All of us at some point have underestimated how cold it would be when we were camping or out in the backcountry. Maybe an unexpected storm arose and you just didn’t have enough clothes. One time when my in-laws were visiting we all camped out on the Oregon coast. This was in summertime, mind you, and we are aware that it would get cold there, even on sun-shiny days.

We warned everyone to pack well and bring warm clothes. As it turns out, we were all cold the whole weekend. Everyone needed one more layer, and we just didn’t bring enough warm clothes. I learned from that miserable experience. Sleeping when you’re cold is no fun, and waking up on a chilly morning when you’re already cold is downright unpleasant. Here are some tips for keeping yourself warm no matter where you are.

First things…bring enough clothes. Bring a hat and gloves. Bring a scarf if you have one. Bring extra socks. If your socks get wet and you sleep in them because that’s all you’ve got, you could be setting yourself up for hypothermia.

Investigate your sleeping bag. If you have a down-filled bag and you’ve had it for some time or it’s gotten heavy use, it might just not be as warm as it once was. The down compacts and clumps up over time, and those air pockets that work to keep you warm diminish. Even synthetic insulation will tamp down over time.

When it’s time to replace your bag, know that there are a ton of styles out there now. There are square cut sleeping bags which maximize space. Mummy bags (which I prefer not to use because I feel constricted), have narrow shoulders and hips to reduce weight. Some of them do have more room near the feet. And there are even hammock sleeping bags. Depending on your size, you may need a bag that is made for a larger person so that you have some room to move inside of it. Backpacking bags minimize weight, while sleeping bags for car camping maximize comfort. Decide how you’ll use the gear.

Whatever bag you choose, get a polar fleece liner. Slip it inside your bag. This not only helps keep your warmer, but keeps the inside of the bag more clean.

Stuff a pillow case with extra clothes for a pillow to avoid having to bring one. Some sleeping bags have a “pillow pocket” to allow you to do just this. Or, stuff it with an extra blanket.

You lose a lot of heat through the top of your head. Either wear a comfortable cap or invest in a bag with a built-in hood. The nice thing about the hoods is that they work just like a sweatshirt hoodie…you cinch the drawstring around your neck and it keeps your heat in and the hood on your head.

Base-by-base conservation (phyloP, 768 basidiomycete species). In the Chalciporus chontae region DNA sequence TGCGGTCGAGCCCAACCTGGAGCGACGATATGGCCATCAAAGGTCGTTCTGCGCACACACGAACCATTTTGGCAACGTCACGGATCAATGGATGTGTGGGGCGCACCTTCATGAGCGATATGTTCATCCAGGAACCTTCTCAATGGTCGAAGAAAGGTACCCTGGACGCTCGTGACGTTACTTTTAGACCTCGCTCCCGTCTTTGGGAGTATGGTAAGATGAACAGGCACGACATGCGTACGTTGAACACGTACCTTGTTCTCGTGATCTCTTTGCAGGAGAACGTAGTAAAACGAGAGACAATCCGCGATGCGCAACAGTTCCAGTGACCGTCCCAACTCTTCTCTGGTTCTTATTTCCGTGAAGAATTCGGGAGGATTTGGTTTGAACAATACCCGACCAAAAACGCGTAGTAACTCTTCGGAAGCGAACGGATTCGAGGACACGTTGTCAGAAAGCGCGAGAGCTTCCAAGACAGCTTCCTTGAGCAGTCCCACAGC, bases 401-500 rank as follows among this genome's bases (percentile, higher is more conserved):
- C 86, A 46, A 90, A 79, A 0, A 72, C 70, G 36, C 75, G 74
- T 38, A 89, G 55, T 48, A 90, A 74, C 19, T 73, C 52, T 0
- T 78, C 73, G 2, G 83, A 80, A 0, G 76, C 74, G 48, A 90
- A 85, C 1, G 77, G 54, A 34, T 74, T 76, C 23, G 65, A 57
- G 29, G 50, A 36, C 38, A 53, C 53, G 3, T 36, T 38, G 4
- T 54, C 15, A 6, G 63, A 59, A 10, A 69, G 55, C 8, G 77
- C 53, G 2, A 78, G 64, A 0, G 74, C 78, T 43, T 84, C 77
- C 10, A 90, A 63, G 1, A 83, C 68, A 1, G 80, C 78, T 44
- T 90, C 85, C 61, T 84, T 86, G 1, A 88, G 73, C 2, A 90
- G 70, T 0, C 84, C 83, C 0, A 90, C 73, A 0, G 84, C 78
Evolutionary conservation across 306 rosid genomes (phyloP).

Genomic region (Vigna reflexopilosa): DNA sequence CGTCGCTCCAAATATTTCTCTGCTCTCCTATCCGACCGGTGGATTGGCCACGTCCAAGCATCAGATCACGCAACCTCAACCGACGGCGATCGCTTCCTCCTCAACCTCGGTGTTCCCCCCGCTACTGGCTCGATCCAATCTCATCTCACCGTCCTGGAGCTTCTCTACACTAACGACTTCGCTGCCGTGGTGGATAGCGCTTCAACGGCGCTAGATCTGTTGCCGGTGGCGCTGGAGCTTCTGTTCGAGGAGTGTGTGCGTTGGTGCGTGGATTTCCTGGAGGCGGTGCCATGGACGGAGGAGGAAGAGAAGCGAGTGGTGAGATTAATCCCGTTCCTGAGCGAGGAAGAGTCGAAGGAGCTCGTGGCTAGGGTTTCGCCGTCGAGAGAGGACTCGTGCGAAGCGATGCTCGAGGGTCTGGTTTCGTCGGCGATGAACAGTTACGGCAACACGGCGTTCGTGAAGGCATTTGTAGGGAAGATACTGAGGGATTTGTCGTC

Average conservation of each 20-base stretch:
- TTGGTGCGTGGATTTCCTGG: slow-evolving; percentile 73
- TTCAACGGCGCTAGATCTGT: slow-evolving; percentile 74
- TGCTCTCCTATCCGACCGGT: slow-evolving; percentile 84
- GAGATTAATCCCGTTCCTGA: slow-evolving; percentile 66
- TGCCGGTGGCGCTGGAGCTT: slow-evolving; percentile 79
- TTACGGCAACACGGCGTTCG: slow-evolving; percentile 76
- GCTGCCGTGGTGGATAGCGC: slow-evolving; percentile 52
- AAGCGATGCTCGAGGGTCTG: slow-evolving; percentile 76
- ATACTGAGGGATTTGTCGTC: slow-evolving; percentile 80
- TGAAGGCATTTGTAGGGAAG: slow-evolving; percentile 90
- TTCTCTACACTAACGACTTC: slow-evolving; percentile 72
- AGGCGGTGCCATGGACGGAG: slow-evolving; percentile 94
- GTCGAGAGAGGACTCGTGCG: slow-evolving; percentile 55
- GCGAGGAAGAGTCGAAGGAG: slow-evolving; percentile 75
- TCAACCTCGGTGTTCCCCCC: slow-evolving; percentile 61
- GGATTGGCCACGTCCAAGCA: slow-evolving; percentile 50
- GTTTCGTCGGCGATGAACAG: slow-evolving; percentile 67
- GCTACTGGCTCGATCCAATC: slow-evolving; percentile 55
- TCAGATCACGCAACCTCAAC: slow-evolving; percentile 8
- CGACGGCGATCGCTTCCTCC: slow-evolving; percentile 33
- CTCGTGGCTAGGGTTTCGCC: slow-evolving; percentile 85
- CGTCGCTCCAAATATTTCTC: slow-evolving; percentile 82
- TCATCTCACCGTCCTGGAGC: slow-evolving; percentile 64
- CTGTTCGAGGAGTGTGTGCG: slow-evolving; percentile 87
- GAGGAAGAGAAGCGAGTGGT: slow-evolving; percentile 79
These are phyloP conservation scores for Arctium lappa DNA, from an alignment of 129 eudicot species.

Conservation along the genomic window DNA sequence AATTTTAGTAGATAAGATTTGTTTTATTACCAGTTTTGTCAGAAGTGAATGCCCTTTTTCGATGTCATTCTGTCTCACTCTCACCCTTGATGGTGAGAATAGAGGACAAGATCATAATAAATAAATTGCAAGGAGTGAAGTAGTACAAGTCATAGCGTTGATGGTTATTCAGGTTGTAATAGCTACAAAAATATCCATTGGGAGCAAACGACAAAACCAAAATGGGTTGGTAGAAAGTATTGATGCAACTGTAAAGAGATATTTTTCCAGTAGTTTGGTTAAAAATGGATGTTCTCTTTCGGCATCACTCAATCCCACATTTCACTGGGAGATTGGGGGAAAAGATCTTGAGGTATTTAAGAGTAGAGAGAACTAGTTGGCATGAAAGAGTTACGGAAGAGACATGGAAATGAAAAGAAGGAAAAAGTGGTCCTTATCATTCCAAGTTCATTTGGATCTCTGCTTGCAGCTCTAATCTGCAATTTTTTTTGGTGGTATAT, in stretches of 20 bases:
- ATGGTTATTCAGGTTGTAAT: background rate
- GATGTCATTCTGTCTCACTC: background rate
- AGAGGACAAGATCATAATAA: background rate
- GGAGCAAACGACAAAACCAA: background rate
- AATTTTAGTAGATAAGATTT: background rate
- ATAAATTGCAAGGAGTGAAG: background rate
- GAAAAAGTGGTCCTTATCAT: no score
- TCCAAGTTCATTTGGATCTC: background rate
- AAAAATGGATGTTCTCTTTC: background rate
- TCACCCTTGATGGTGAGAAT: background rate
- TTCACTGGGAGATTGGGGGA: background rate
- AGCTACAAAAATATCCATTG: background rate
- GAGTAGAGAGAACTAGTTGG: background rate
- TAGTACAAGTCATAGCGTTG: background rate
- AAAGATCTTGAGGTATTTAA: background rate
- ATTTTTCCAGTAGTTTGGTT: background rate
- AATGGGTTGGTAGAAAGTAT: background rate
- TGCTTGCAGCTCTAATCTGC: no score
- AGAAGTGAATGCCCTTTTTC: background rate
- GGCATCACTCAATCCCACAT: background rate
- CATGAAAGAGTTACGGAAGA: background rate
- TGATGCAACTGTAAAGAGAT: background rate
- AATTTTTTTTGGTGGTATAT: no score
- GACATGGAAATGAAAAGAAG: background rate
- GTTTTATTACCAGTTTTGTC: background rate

Add some long johns to your night clothing. Wearing an extra layer under your sweatpants or hoodie will help. Wool or silk longjohns are a little more expensive but really do work to keep you warmer.

Bring along a hot water bottle. If you have a campfire going as you ease into sleep, warm up some water and fill up your hot water bottle with it. Put it down by your feet or hug it to your belly and you’ll feel toasty for most of the night. I use a wrap on my water bottle that I sewed from an old towel with a drawstring from an old shoelace added. It insulates it so that the heat lasts quite a while.

Sleeping on an air mattress helps because you’re insulated from the cold ground. Sea to Summit makes an easy-to-inflate small and lightweight insulated air mat that we’ve tried and liked a lot.

What’s the best sleeping gear you’ve discovered? Let us know how you keep yourself warm. And yes, we’ve heard this before…sleeping with someone else does help!

I love the idea of sleeping in a hammock. I just love hammocks in general. But in the Pacific Northwest, if you don’t have the right gear (and even sometimes if you do) you can awake in a puddle on the floor of your tent after a night of unrelenting rain.

This Inferno Cocoon Hammock┬ákeeps you off the ground. Put up a tarp as a protective cover above you and you’re all set.

The Inferno is a two-piece sleeping bag that consists of a Top quilt and an UnderQuilt that is also the sleeping bag.The Top Quilt goes inside the hammock so you stay warm from the top. The UnderQuilt goes under your hammock, so you stay warn from the bottom.

The sleeping bag’s hood fully encloses the should, head and neck so your head stays warm. A shaped foot area lets you move your feet without feeling like you’re bound up (the one thing I don’t like about sleeping bags!). There’s also space like this around your elbows and knees, which should help with that restrictive feeling.

The Inferno comes in two temperature ratings…30 degrees and 0 degrees (Fahrenheit). Both Inferno components are filled with 800 FP water repellent Downtek.

Made from hydraShield fabric that is water repellent, it should be able to stand up to pretty much any soaker as long as you’ve got a cover over you. With the rain we get in the Pacific Northwest, I wouldn’t trust it!

Remember when we wrote about this Nube Stratos Hammock Shelter? The Inferno is made by the same people….Sierra Madre Research. This article about the Inferno repeatedly says that the Inferno is sized to match and fit “your hammock” perfectly, but it doesn’t specify what type of hammock they’re talking about. I’m guessing they are referring to one of their own hammocks. No idea on how well this system would work if you just had any ol’ generic hammock, but if you’re seriously considering buying one that is a question I would ask, for sure. Otherwise, the whole Nube Hammock Shelter system is an add-on for this hammock sleeping system with an add-on price of 14% off.

Interested? Kickstarter support packages for this project start at $179 for just the UnderQuilt.

Inferno Sleeping Bag Hammock

Images from